The release of The Grey, an action-packed thriller set in the Alaskan wilderness that pits man against wolf, could not have arrived in theaters at a worse time for OR-7 (a.k.a. Journey) the male gray wolf that left his pack in northwest Oregon late last year and moved into California, solo, looking for a mate. In doing so, he became the first wild wolf to enter the state since the species was exterminated there, more than 80 years ago. And he’s been greeted with scorn from Northern California ranchers, some of who have expressed interest in finding, killing, and burying the animal. (Wildlife officials are tracking the collared animal via GPS, but delaying the release of the data to keep would-be hunters on a cold trail.)
The film’s release is also bad timing for wolf advocates who are trying hard to get wolves back under the legislative protection of the Endangered Species List. In Oregon, WildEarth Guardians has launched a boycott of the film based on its negative portrayal of the animals. The gist of the film: massive, bloodthirsty wolves terrorize survivors of a plane crash. Liam Neeson’s character fights back with makeshift weapons that seem better suited to a gang fight. The takeaway: wolves hate us and want to kill us. Another takeaway, via Outside’s Brad Wieners: It’s a dumb movie.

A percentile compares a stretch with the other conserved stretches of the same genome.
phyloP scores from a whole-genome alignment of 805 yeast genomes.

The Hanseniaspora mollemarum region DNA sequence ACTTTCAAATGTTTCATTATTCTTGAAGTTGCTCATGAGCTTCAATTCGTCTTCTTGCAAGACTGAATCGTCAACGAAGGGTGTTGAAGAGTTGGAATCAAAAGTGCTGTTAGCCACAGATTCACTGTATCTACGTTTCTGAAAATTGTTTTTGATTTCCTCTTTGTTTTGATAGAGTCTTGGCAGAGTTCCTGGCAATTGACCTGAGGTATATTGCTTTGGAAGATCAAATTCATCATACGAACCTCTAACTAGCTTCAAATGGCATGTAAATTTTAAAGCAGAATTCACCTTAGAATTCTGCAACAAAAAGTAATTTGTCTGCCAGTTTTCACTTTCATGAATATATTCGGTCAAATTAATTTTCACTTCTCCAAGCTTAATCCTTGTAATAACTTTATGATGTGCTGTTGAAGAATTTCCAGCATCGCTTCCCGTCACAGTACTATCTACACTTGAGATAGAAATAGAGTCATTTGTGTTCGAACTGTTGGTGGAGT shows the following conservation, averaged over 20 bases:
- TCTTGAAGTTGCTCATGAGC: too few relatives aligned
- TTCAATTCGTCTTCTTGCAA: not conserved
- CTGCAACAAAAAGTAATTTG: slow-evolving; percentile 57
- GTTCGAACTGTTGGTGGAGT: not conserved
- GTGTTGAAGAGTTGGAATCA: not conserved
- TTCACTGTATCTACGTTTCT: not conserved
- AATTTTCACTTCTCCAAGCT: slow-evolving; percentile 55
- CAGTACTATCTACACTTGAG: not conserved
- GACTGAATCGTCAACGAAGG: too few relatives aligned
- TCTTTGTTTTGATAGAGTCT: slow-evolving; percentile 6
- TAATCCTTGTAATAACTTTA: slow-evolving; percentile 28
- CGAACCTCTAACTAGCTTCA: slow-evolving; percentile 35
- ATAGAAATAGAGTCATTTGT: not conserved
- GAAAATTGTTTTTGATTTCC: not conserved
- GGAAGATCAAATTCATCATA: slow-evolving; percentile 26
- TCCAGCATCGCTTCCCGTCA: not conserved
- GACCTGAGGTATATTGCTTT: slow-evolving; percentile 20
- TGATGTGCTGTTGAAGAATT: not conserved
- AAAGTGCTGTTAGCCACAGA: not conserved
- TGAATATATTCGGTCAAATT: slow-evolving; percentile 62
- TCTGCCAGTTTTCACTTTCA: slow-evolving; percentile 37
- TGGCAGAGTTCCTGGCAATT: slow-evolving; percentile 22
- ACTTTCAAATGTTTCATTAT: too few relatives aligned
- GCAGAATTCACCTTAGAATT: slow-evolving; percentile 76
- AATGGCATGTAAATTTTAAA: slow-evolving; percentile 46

But how much can this movie do to inflate the image of the big bad wolf? Will it actually sway the many ongoing debates between wolf advocates and ranchers, who want more freedom to protect their livestock and want to pull wolf management duties away from the federal government?